Thursday, 9 June 2016

Congratulations on the new baby... oh and here is your redundancy pay...

I read a post by the Australian Human Rights Commission here which stated that 1 in 5 mothers lose their job during pregnancy, parental leave or upon returning to work.


1 in 5 

I was, to say the least, intrigued (and a little horrified).

Could that really be true? How would they even know that statistic? 
Photo via Visualhunt

Then I had Maria* contact me and her message was a little like this:

Is there anything I can do when I'm told my role has been made redundant after returning from maternity leave?

"My company is going through quite a large restructure at the moment so there are a lot of jobs being made redundant. I have just returned from maternity leave to be advised my role is being made redundant. Other similar roles are being kept.

The end date they have given me, means that I will not receive any pro rata long service leave as it is a week short of my five year service date.  I feel like I am being pushed out."

Maria and I had an online conversation and my advice was for her to ask:
  • for the criteria used to deem her role redundant
  • request that her end date be changed to be able to fall after the 5 years service date
  • talk with her employer about possible redeployment opportunities
I also asked her if she felt there was any discriminatory reasoning for the redundancy (i.e. based on caring responsibilities, parental leave)

Her Company had advised her they would not provide any criteria for the redundancy in writing, only verbally. They declined her request to change the end date and although she was able to be redeployed into any alternative positions, if she applied for them, there were currently no positions available. Maria did feel like she was being discriminated against, but had no evidence to support her belief.

Redundancy criteria

Unfortunately if the Company is unwilling to give reasons around the criteria for redundancy in writing, the only way to get this is by lodging a claim and Fair Work may compel them to provide it in order to substantiate the reasons for the redundancy.

The payment of the pro-rata Long Service Leave is also not applicable until 5 years service has elapsed, and seeing that the Company gave an end date prior to that, she would not receive this payment.

As she had already had discussions with the organisation and wasn't able to get more information on the reasons for her redundancy, or consideration of her end date, I advised her to Maria consider engaging a lawyer. The lawyer will ask for more information and assess the situation, but there are two ways it may go.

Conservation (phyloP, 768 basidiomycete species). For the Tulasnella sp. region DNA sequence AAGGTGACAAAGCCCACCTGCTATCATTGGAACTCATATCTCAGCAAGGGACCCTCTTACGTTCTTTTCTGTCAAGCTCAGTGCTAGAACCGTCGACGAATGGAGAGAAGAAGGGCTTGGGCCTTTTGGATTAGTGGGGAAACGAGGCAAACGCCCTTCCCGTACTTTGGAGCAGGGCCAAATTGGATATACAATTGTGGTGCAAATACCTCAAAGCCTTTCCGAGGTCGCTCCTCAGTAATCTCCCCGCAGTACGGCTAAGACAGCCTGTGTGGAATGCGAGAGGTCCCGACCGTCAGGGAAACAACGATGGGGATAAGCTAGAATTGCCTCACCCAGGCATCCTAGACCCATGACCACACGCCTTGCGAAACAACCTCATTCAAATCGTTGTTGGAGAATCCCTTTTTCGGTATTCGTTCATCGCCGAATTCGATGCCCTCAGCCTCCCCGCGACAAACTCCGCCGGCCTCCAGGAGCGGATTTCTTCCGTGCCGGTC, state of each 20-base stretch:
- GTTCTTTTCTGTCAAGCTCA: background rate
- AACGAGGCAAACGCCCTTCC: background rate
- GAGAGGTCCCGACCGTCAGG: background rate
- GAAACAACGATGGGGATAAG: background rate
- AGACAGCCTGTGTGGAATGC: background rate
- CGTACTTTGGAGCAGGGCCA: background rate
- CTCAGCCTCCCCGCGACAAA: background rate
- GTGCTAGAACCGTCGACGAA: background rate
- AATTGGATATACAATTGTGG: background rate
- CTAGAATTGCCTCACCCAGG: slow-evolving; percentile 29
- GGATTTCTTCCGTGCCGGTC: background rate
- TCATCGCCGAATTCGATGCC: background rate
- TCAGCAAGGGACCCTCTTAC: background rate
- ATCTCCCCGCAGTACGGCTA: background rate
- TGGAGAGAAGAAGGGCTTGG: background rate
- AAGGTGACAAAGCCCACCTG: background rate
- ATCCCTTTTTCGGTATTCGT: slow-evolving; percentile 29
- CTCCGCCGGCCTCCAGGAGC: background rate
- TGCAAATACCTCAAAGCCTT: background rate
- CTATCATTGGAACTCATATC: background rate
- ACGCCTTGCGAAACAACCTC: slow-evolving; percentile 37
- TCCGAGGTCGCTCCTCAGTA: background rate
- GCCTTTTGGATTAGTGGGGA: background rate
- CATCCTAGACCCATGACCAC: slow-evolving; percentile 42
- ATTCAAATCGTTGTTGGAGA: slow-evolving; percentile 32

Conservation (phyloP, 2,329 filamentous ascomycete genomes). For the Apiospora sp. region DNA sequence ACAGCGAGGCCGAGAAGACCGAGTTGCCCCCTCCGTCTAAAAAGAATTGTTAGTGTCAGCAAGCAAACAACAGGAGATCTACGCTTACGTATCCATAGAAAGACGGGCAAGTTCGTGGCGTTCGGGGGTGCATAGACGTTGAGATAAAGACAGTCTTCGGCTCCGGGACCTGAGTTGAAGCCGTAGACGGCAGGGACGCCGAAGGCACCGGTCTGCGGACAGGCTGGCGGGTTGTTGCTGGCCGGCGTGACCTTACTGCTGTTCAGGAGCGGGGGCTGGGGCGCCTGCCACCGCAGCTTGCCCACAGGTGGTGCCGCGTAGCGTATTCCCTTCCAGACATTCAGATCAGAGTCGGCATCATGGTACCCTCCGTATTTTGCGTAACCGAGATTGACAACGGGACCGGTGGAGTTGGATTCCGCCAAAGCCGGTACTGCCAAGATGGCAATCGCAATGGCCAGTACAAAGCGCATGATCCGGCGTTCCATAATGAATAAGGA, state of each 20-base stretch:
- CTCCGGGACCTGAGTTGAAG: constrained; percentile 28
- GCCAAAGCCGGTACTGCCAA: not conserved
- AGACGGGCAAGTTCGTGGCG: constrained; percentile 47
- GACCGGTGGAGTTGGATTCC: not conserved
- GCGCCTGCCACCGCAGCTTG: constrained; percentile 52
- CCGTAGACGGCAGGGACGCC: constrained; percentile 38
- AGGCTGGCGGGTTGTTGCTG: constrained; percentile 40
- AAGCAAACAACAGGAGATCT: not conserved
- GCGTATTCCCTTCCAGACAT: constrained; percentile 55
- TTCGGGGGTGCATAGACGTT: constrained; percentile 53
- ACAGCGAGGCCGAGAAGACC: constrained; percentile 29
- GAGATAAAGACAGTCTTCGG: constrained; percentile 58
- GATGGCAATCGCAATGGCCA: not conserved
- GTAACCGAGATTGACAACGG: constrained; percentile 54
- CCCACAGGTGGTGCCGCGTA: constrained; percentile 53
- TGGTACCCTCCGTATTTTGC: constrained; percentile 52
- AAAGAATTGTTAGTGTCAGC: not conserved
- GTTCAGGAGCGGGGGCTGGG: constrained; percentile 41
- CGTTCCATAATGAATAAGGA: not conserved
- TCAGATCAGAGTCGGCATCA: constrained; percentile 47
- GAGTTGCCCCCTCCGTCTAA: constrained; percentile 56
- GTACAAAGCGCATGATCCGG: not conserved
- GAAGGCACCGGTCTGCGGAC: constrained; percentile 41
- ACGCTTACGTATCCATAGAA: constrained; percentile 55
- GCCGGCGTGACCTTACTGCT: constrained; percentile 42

Unfair Dismissal or General Protections Claim

One option is to lodge an unfair dismissal case, the other is for a general protections claim (adverse action) .
The main difference is that a general protections claim is that there is a reverse onus of proof which means the organisation must show that the redundancy was in no way related to her parental leave / carer responsibilities. 
Additionally, the potential compensation for a general protections claim is not capped, whereas unfair dismissal is capped at 6 months salary. You also need to be earning under the 
unfair dismissal threshold (currently $136,700 p.a.) to make an unfair dismissal claim.

The first step with making a claim is a conference (often by telephone), and if not resolved, then it can go forward to arbitration by the commissioner, or a new application can be made to the Federal Circuit Court or the Federal Court. 

The court has the power to:
  • issue a fine
  • make an order for reinstatement
  • make an order awarding compensation for loss
  • grant an injunction or interim injunction
  • award costs.
It is possible for Maria that at the conference stage, the lawyer could negotiate a settlement which may be an ex-gratia amount equal to the pro rata Long Service Leave. If the lawyer has a 'no win no fee' option, this is probably worth doing, even just for that LSL amount.
Although Maria could push for reinstatement, as the organisation is going through a very large restructure, her job security may be short lived.

Looking to the future

This is a really stressful time, and Companies going through restructures typically provide employee assistance programs and outplacement programs, so I also advised Maria to make use of these for the period they are available.

Maria is in the process of consulting a lawyer who specialises in workplace law at the moment.

This isn't a story with a very happy ending yet, so perhaps the statistic given by the Australian Human Rights Commission is correct.

What do you think? Have you been made redundant while pregnant, on parental leave, or when returning to work?

Whether you are an employee or run your own business, you can share your story on Savvy Business Women, our Facebook group dedicated to information, collaboration and support for Business Women.

*Maria is not her real name, and I have also altered some of the information to protect her privacy. She has consented to me using her example as a blog post to hopefully assist others.

No comments:

Post a Comment

Related Posts Plugin for WordPress, Blogger...